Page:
Compute North, the Eden Prairie-based provider of cryptocurrency mining infrastructure, on Thursday filed for Chapter 11 bankruptcy in a Texas court.
In a filing in U.S. Bankruptcy Court for the Southern District of Texas, the company reported that it owes up to $500 million to at least 200 creditors. Compute North, which announced a whopping $385 million raise earlier this year, pins the blame on falling cryptocurrency prices and other “adverse market conditions.”
In a statement to the court, CFO Barry Coulby said that “a confluence of events has created a liquidity crisis that has severely impeded Compute North’s ability to complete the development of several new facilities.”
“In particular, cryptocurrency prices have collapsed – bitcoin prices recently hit lows that were almost 75% below its all-time highs in late 2021 – while the rates charged for the electricity required to mine bitcoin have essentially doubled over the past year,” Coulby wrote.
In an email, Compute North spokeswoman Kristyan Mjolsnes said that the voluntary bankruptcy filing will provide the company with “the opportunity to stabilize its business and implement a comprehensive restructuring process that will enable us to continue servicing our customers and partners and make the necessary investments to achieve our strategic objectives.”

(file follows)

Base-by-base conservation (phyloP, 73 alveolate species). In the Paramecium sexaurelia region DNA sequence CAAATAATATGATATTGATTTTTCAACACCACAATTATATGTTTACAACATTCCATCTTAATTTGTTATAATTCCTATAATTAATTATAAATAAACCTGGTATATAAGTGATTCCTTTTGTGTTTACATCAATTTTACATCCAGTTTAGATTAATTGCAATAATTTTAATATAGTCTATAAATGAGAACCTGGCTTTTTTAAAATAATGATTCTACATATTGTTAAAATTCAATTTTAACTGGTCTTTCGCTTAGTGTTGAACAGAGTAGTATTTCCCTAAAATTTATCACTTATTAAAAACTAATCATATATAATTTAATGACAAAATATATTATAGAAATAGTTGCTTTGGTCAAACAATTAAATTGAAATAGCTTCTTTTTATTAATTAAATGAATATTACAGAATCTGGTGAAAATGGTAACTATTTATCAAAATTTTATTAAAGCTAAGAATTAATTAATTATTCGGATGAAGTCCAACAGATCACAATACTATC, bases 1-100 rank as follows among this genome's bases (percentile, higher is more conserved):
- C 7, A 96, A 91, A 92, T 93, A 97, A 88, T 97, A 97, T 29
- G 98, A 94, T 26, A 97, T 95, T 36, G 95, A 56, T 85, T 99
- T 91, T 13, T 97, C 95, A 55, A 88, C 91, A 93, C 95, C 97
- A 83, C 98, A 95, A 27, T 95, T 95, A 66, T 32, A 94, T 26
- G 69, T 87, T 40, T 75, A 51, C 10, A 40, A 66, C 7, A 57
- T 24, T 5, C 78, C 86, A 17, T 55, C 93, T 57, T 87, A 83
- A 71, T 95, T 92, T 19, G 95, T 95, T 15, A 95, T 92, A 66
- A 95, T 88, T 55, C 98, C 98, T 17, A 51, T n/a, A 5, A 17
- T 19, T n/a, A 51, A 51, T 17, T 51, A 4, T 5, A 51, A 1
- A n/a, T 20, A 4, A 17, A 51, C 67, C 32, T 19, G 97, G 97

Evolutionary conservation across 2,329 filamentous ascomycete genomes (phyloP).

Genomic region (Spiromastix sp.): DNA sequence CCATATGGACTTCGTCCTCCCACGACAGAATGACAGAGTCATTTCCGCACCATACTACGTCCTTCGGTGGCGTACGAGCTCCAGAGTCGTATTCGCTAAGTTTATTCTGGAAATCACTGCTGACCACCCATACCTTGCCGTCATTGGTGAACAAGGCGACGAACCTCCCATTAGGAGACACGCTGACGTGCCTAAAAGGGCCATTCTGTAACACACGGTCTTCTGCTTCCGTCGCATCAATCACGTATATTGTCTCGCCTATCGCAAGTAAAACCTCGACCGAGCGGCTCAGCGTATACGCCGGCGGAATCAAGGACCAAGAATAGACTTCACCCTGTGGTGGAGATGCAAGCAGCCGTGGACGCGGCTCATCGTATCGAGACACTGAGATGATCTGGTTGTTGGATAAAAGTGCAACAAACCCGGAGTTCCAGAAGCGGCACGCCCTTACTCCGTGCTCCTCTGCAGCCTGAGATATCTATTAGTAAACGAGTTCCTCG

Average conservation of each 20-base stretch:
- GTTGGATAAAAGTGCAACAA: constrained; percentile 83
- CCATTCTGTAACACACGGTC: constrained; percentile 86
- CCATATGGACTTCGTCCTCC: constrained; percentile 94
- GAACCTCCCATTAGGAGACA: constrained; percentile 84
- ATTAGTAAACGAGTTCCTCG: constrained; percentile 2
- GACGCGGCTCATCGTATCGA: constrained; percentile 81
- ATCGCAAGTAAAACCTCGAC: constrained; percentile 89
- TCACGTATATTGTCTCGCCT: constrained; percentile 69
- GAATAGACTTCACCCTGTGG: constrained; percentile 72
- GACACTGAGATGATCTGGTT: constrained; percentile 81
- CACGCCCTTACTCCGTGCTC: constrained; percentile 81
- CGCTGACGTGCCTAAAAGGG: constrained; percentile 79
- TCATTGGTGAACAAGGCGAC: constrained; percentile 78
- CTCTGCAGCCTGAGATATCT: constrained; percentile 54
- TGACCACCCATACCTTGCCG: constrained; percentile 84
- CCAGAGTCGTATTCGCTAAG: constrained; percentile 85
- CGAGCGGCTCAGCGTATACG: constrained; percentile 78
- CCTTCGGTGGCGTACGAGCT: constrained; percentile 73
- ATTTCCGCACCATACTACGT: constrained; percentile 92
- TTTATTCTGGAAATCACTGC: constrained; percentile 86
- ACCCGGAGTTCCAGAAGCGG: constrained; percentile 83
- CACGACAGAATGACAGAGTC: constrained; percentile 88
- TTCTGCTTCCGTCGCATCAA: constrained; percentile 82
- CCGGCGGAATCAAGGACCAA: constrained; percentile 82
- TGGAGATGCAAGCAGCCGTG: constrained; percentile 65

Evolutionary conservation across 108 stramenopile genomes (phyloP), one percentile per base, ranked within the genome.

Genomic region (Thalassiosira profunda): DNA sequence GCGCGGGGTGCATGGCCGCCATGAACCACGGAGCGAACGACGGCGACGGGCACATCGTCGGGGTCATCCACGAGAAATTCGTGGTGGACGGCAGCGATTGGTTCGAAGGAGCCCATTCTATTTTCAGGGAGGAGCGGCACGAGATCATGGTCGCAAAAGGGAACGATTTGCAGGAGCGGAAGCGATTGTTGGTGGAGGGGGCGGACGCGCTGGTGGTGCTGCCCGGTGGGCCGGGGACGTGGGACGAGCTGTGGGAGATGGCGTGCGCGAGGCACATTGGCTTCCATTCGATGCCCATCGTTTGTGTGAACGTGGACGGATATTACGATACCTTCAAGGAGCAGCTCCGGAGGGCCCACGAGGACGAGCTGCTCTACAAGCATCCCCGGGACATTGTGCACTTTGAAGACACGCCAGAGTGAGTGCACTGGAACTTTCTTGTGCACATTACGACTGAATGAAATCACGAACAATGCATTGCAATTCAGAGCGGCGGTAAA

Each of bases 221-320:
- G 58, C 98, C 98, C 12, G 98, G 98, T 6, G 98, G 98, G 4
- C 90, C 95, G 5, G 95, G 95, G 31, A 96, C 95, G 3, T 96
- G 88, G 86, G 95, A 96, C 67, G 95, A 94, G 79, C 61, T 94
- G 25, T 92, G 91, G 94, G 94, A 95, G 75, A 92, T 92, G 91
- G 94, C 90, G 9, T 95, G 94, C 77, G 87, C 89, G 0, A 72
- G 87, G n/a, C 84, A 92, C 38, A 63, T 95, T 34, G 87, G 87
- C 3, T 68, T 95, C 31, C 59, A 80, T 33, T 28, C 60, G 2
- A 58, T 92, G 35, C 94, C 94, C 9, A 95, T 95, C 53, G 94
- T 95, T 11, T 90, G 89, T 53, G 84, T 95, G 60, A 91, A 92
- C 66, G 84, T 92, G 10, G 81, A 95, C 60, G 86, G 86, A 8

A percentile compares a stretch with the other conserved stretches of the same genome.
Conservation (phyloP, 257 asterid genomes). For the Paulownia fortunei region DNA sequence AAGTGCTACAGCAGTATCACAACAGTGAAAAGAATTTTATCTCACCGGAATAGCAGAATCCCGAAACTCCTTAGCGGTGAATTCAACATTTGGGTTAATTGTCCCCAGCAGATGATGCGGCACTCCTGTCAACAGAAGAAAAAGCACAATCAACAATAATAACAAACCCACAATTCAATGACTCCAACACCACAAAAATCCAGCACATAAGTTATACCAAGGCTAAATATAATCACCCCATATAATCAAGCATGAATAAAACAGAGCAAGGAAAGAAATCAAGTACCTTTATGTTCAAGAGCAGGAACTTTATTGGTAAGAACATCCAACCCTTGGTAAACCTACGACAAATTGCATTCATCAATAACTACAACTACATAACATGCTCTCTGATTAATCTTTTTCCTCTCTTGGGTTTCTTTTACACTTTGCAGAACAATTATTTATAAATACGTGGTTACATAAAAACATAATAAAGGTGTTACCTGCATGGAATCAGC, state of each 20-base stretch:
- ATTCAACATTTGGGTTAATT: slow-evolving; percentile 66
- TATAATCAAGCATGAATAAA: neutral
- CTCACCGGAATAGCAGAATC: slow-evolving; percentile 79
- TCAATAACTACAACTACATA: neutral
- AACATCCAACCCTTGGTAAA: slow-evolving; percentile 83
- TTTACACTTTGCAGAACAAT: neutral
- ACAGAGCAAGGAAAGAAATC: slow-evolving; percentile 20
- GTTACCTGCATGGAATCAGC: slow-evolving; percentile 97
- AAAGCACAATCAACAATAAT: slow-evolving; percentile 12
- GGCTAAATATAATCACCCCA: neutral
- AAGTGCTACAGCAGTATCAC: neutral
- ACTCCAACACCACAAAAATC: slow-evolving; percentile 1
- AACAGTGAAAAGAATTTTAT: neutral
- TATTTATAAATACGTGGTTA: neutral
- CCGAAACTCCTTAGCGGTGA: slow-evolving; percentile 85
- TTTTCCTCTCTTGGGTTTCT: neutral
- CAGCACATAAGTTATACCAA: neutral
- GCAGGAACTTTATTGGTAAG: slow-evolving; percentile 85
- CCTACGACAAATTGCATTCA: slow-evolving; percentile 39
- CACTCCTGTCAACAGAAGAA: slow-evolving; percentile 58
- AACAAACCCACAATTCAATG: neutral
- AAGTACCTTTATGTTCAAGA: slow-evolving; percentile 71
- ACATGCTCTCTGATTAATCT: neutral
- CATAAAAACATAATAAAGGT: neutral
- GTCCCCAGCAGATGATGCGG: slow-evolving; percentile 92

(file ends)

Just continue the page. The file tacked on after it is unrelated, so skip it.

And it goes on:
She continued: “To implement the restructuring, the Company and its subsidiaries filed voluntary petitions for reorganization under Chapter 11 of the Bankruptcy Code in the United States Bankruptcy Court for the Southern District of Texas.”
Compute North is based in Eden Prairie, but all of its data centers are located in other states. The company operates facilities in Texas, South Dakota, and Nebraska. The company’s data centers provide infrastructure needed to mine cryptocurrency.
Crypto news site CoinDesk, which first reported news of the bankruptcy on Thursday, said that the filing is “likely to have negative implications for the industry.” The website also reported that Compute North CEO Dave Perrill has stepped down, though he will continue to serve on the company’s board. Chief operating officer Drake Harvey has taken his place as CEO, according to CoinDesk.
Over the summer, Perrill had been named a winner in Heartland division of EY’s Entrepreneur of the Year program. That put him in the running for the national iteration of the program, though it’s unclear if he’s still eligible.
Mjolsnes confirmed that Perrill has stepped down as CEO but remains on the board.